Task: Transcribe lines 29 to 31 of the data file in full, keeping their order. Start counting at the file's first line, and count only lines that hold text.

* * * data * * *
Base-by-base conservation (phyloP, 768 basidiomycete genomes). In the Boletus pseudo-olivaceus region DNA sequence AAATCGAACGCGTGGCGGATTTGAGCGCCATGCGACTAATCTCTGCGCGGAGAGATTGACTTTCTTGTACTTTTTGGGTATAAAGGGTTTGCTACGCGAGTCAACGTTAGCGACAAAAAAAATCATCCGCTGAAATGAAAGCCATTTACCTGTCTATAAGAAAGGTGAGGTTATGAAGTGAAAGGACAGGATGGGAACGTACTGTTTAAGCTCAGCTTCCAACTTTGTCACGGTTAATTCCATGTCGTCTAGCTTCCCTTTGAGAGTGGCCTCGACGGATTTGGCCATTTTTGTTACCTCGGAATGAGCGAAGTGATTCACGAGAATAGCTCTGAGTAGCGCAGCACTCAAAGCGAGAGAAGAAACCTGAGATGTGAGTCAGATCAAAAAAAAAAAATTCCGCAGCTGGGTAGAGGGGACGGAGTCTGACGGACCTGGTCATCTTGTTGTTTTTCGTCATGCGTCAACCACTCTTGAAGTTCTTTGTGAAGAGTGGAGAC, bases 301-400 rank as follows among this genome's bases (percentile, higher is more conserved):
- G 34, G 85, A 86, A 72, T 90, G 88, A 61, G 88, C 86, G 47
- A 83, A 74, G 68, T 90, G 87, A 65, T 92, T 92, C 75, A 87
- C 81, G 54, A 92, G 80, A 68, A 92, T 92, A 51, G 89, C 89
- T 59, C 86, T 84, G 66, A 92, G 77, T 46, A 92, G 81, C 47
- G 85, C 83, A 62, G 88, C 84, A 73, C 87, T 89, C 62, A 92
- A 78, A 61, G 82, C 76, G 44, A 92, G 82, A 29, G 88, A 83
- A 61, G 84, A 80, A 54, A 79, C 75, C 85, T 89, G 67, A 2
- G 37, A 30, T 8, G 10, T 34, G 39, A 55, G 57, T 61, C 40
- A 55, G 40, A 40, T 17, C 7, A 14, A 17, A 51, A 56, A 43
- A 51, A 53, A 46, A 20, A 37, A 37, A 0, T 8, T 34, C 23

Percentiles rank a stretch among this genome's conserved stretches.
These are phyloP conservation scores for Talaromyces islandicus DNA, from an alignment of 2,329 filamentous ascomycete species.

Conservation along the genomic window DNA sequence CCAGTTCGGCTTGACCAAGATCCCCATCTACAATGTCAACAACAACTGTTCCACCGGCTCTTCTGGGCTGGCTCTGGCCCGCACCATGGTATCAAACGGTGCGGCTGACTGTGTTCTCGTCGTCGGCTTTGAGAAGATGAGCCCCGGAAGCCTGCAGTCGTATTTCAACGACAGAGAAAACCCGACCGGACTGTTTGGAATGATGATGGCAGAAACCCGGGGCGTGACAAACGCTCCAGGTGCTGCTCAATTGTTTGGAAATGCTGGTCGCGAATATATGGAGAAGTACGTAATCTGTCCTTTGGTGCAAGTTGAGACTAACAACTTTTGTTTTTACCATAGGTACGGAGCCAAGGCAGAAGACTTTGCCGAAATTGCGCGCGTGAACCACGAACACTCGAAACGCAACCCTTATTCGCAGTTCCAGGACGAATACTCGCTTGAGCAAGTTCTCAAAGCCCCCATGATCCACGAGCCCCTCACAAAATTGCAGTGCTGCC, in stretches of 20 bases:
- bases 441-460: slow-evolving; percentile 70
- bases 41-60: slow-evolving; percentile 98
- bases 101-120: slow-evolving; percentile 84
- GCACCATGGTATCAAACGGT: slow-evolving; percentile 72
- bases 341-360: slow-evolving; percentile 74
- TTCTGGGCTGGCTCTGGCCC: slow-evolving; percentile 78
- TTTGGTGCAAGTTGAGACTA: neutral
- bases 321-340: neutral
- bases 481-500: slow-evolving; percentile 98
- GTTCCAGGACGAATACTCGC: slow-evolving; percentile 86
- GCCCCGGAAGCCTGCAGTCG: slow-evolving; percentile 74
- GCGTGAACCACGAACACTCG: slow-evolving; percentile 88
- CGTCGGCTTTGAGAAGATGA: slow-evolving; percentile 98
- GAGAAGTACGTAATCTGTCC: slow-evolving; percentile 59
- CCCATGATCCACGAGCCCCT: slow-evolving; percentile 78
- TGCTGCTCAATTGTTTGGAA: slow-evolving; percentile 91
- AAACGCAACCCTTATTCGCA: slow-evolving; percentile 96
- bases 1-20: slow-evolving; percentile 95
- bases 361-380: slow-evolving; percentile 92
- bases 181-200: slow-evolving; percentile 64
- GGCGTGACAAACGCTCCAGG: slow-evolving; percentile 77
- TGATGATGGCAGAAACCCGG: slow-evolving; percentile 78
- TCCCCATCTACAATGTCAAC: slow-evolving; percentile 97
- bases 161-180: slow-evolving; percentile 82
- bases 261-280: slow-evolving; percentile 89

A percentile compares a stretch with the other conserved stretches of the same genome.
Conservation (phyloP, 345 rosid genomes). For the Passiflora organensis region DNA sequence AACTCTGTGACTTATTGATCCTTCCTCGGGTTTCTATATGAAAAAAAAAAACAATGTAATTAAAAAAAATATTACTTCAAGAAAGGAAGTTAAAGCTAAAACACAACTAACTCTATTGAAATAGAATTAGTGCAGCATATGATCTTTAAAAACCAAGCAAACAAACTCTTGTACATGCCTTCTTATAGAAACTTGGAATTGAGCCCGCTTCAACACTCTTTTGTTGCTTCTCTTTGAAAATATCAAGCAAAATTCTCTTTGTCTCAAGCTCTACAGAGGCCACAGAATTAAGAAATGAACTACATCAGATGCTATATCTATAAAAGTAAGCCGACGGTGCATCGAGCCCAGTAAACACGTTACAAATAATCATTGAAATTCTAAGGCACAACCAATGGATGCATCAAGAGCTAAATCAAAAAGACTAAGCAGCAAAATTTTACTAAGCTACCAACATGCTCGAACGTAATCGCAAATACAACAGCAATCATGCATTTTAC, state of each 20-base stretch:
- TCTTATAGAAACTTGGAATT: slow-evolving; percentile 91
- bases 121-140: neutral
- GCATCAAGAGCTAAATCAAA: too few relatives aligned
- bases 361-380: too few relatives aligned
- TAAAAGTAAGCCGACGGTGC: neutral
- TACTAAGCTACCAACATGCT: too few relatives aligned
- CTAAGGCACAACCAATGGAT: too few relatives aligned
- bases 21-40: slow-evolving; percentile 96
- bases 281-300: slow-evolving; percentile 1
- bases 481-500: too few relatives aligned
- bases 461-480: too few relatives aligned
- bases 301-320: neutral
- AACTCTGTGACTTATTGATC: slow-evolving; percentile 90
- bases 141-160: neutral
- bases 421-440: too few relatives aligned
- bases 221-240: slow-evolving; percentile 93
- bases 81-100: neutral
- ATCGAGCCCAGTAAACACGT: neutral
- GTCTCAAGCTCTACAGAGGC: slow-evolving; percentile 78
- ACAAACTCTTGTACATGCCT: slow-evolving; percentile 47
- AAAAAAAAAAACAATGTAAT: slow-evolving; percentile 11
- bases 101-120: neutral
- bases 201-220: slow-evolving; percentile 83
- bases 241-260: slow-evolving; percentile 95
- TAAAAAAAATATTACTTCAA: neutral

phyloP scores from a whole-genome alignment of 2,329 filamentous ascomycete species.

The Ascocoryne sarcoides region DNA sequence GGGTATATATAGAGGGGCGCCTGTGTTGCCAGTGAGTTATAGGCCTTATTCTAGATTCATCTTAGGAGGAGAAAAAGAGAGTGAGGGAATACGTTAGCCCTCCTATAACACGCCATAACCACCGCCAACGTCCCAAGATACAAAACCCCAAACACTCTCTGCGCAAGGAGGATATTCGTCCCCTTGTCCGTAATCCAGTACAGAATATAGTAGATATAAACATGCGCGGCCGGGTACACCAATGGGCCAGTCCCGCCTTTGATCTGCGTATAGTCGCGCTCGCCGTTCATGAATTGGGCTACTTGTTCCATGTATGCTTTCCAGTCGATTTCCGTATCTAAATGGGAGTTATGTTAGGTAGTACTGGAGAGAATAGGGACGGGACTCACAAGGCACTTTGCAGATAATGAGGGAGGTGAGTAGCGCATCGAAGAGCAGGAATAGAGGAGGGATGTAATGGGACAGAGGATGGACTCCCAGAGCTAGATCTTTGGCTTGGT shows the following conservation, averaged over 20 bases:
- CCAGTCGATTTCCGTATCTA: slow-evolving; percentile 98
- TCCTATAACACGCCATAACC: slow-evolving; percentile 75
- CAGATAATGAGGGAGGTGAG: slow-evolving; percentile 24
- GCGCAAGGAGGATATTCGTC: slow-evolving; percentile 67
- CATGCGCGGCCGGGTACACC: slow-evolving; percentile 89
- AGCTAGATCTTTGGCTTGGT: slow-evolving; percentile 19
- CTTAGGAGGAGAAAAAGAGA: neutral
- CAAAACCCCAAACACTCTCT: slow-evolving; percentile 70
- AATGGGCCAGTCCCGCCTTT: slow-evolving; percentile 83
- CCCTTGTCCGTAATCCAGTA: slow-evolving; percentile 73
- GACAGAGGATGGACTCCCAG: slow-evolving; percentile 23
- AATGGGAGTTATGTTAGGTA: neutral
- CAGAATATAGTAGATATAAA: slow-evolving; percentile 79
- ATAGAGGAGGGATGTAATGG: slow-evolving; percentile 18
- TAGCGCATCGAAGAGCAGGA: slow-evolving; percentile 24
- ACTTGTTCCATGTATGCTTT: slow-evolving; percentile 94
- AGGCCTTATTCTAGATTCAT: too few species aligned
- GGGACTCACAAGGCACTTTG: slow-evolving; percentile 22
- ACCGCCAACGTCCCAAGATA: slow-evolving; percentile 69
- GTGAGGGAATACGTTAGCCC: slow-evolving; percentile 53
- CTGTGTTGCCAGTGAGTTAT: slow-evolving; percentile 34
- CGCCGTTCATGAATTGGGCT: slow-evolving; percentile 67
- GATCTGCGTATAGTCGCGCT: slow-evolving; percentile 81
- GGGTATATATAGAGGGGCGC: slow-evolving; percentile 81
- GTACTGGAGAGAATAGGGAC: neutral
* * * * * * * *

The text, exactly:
- CCCATGATCCACGAGCCCCT: slow-evolving; percentile 78
- TGCTGCTCAATTGTTTGGAA: slow-evolving; percentile 91
- AAACGCAACCCTTATTCGCA: slow-evolving; percentile 96